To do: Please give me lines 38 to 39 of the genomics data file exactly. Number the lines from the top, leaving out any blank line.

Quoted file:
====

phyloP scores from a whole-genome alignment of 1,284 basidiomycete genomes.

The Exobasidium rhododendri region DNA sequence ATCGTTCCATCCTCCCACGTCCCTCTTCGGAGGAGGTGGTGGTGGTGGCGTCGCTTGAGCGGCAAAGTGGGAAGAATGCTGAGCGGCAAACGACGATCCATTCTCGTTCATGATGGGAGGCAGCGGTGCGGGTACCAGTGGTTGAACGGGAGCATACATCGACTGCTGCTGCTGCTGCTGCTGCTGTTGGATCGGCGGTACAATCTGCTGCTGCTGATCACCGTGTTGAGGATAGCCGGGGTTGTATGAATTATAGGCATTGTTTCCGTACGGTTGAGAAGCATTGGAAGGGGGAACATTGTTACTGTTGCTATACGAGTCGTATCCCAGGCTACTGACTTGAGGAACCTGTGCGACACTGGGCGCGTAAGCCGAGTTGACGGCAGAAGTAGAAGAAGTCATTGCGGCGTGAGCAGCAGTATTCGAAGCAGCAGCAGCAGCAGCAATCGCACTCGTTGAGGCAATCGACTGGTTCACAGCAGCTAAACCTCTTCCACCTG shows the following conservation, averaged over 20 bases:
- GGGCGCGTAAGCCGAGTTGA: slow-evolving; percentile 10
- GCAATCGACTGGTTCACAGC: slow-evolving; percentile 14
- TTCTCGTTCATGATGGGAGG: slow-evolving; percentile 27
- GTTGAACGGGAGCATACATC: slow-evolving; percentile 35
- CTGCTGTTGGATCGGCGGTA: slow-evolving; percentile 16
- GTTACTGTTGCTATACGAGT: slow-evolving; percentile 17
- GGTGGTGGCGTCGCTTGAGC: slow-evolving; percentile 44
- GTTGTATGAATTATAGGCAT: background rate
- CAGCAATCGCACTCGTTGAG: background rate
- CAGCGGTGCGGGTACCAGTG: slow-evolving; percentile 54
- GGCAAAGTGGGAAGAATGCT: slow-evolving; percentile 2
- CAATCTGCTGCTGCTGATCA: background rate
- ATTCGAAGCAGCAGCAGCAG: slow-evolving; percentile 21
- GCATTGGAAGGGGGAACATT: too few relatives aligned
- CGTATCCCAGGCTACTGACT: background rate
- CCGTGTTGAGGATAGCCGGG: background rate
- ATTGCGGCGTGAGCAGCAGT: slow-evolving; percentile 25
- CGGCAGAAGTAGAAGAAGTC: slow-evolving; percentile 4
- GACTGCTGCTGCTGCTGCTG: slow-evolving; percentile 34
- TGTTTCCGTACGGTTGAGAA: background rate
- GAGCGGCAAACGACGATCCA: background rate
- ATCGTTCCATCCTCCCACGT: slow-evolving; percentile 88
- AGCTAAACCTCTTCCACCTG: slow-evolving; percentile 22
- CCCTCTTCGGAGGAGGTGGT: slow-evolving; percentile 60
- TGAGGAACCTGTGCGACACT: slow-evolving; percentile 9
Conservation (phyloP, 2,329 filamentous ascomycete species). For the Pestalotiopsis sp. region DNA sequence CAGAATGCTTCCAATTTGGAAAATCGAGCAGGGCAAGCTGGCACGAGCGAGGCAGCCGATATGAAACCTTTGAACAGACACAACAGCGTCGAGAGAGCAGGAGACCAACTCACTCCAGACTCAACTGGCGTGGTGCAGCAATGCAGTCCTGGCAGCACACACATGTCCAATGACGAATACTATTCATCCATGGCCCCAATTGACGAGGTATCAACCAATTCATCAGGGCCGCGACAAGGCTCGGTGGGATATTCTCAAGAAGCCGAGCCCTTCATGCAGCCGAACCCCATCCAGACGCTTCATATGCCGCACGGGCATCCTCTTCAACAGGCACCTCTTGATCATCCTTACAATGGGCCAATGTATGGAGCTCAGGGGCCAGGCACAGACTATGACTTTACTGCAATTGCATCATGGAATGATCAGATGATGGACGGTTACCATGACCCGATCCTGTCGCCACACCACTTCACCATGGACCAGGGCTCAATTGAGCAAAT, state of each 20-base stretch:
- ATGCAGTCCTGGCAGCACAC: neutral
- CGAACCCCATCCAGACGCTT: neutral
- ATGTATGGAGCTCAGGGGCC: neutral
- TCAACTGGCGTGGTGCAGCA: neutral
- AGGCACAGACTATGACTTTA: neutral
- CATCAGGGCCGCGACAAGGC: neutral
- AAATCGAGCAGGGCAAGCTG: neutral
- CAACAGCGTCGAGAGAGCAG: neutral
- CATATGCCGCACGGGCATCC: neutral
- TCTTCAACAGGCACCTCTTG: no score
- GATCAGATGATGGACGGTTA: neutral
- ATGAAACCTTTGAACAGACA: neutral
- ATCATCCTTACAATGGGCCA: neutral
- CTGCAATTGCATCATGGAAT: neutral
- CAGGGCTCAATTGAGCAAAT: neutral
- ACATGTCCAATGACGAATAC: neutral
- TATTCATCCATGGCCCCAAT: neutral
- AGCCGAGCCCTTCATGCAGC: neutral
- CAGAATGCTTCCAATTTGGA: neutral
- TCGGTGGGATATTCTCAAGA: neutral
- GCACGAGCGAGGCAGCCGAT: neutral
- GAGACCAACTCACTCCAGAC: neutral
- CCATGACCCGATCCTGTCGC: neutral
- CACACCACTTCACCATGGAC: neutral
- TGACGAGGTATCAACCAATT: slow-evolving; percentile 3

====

- TCTTCAACAGGCACCTCTTG: no score
- GATCAGATGATGGACGGTTA: neutral